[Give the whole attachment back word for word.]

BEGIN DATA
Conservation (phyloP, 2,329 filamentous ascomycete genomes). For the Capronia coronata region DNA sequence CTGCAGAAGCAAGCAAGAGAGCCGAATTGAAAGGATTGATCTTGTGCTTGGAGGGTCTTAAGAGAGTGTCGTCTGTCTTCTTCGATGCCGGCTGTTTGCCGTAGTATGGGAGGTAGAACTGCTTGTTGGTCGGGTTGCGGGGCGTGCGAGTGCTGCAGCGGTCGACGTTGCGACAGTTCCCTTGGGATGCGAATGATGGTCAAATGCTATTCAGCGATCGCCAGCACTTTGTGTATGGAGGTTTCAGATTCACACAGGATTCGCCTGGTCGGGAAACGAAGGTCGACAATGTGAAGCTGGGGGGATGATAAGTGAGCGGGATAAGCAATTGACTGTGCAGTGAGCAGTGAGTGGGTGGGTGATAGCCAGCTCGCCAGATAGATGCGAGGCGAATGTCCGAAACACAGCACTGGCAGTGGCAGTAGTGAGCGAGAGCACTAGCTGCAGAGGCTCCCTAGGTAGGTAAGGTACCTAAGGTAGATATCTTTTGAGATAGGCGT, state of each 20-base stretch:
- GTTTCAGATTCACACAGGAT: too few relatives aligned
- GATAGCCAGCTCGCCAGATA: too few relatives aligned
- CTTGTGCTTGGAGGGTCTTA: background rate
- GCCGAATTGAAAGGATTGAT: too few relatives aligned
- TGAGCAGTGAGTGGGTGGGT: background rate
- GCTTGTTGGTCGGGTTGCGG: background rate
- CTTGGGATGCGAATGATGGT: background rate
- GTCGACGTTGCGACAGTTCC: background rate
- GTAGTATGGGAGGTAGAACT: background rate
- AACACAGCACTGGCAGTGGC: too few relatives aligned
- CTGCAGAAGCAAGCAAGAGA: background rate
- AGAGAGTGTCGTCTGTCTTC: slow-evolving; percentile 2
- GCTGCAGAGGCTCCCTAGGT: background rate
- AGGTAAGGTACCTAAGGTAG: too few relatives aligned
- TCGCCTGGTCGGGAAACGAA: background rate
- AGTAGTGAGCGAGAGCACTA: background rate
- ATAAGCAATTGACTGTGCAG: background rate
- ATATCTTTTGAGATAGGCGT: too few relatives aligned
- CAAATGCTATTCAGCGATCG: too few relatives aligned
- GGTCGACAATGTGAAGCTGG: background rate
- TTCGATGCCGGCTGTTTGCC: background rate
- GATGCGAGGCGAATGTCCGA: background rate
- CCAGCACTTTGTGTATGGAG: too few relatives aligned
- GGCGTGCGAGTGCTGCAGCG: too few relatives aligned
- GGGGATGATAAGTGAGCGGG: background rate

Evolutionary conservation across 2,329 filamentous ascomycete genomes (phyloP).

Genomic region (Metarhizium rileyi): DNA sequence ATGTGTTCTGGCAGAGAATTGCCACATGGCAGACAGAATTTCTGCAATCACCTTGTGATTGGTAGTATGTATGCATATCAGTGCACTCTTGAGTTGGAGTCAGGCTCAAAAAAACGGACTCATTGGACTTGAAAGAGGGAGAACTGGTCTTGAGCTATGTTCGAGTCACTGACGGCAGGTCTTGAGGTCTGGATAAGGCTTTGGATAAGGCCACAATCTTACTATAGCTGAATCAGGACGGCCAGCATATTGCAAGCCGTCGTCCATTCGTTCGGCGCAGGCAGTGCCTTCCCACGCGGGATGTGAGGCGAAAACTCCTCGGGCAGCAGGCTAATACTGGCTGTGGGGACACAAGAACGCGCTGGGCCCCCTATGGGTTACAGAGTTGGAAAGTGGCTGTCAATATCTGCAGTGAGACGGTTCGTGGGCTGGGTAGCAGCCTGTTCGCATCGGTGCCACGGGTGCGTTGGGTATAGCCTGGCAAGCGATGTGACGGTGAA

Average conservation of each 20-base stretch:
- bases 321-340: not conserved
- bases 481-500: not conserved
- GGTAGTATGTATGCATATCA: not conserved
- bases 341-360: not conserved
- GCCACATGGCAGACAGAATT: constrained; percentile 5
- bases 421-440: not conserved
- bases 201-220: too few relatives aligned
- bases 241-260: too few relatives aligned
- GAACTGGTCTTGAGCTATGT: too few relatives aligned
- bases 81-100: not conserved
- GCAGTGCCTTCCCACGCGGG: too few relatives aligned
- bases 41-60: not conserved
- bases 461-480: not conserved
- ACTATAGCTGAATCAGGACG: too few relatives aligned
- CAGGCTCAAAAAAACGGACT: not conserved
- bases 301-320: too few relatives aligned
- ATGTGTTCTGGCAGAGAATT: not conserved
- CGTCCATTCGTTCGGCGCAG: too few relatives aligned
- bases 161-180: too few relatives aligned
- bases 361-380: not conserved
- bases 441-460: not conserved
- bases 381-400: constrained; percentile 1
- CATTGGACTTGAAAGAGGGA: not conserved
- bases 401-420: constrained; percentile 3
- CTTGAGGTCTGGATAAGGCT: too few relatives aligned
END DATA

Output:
Conservation (phyloP, 2,329 filamentous ascomycete genomes). For the Capronia coronata region DNA sequence CTGCAGAAGCAAGCAAGAGAGCCGAATTGAAAGGATTGATCTTGTGCTTGGAGGGTCTTAAGAGAGTGTCGTCTGTCTTCTTCGATGCCGGCTGTTTGCCGTAGTATGGGAGGTAGAACTGCTTGTTGGTCGGGTTGCGGGGCGTGCGAGTGCTGCAGCGGTCGACGTTGCGACAGTTCCCTTGGGATGCGAATGATGGTCAAATGCTATTCAGCGATCGCCAGCACTTTGTGTATGGAGGTTTCAGATTCACACAGGATTCGCCTGGTCGGGAAACGAAGGTCGACAATGTGAAGCTGGGGGGATGATAAGTGAGCGGGATAAGCAATTGACTGTGCAGTGAGCAGTGAGTGGGTGGGTGATAGCCAGCTCGCCAGATAGATGCGAGGCGAATGTCCGAAACACAGCACTGGCAGTGGCAGTAGTGAGCGAGAGCACTAGCTGCAGAGGCTCCCTAGGTAGGTAAGGTACCTAAGGTAGATATCTTTTGAGATAGGCGT, state of each 20-base stretch:
- GTTTCAGATTCACACAGGAT: too few relatives aligned
- GATAGCCAGCTCGCCAGATA: too few relatives aligned
- CTTGTGCTTGGAGGGTCTTA: background rate
- GCCGAATTGAAAGGATTGAT: too few relatives aligned
- TGAGCAGTGAGTGGGTGGGT: background rate
- GCTTGTTGGTCGGGTTGCGG: background rate
- CTTGGGATGCGAATGATGGT: background rate
- GTCGACGTTGCGACAGTTCC: background rate
- GTAGTATGGGAGGTAGAACT: background rate
- AACACAGCACTGGCAGTGGC: too few relatives aligned
- CTGCAGAAGCAAGCAAGAGA: background rate
- AGAGAGTGTCGTCTGTCTTC: slow-evolving; percentile 2
- GCTGCAGAGGCTCCCTAGGT: background rate
- AGGTAAGGTACCTAAGGTAG: too few relatives aligned
- TCGCCTGGTCGGGAAACGAA: background rate
- AGTAGTGAGCGAGAGCACTA: background rate
- ATAAGCAATTGACTGTGCAG: background rate
- ATATCTTTTGAGATAGGCGT: too few relatives aligned
- CAAATGCTATTCAGCGATCG: too few relatives aligned
- GGTCGACAATGTGAAGCTGG: background rate
- TTCGATGCCGGCTGTTTGCC: background rate
- GATGCGAGGCGAATGTCCGA: background rate
- CCAGCACTTTGTGTATGGAG: too few relatives aligned
- GGCGTGCGAGTGCTGCAGCG: too few relatives aligned
- GGGGATGATAAGTGAGCGGG: background rate

Evolutionary conservation across 2,329 filamentous ascomycete genomes (phyloP).

Genomic region (Metarhizium rileyi): DNA sequence ATGTGTTCTGGCAGAGAATTGCCACATGGCAGACAGAATTTCTGCAATCACCTTGTGATTGGTAGTATGTATGCATATCAGTGCACTCTTGAGTTGGAGTCAGGCTCAAAAAAACGGACTCATTGGACTTGAAAGAGGGAGAACTGGTCTTGAGCTATGTTCGAGTCACTGACGGCAGGTCTTGAGGTCTGGATAAGGCTTTGGATAAGGCCACAATCTTACTATAGCTGAATCAGGACGGCCAGCATATTGCAAGCCGTCGTCCATTCGTTCGGCGCAGGCAGTGCCTTCCCACGCGGGATGTGAGGCGAAAACTCCTCGGGCAGCAGGCTAATACTGGCTGTGGGGACACAAGAACGCGCTGGGCCCCCTATGGGTTACAGAGTTGGAAAGTGGCTGTCAATATCTGCAGTGAGACGGTTCGTGGGCTGGGTAGCAGCCTGTTCGCATCGGTGCCACGGGTGCGTTGGGTATAGCCTGGCAAGCGATGTGACGGTGAA

Average conservation of each 20-base stretch:
- bases 321-340: not conserved
- bases 481-500: not conserved
- GGTAGTATGTATGCATATCA: not conserved
- bases 341-360: not conserved
- GCCACATGGCAGACAGAATT: constrained; percentile 5
- bases 421-440: not conserved
- bases 201-220: too few relatives aligned
- bases 241-260: too few relatives aligned
- GAACTGGTCTTGAGCTATGT: too few relatives aligned
- bases 81-100: not conserved
- GCAGTGCCTTCCCACGCGGG: too few relatives aligned
- bases 41-60: not conserved
- bases 461-480: not conserved
- ACTATAGCTGAATCAGGACG: too few relatives aligned
- CAGGCTCAAAAAAACGGACT: not conserved
- bases 301-320: too few relatives aligned
- ATGTGTTCTGGCAGAGAATT: not conserved
- CGTCCATTCGTTCGGCGCAG: too few relatives aligned
- bases 161-180: too few relatives aligned
- bases 361-380: not conserved
- bases 441-460: not conserved
- bases 381-400: constrained; percentile 1
- CATTGGACTTGAAAGAGGGA: not conserved
- bases 401-420: constrained; percentile 3
- CTTGAGGTCTGGATAAGGCT: too few relatives aligned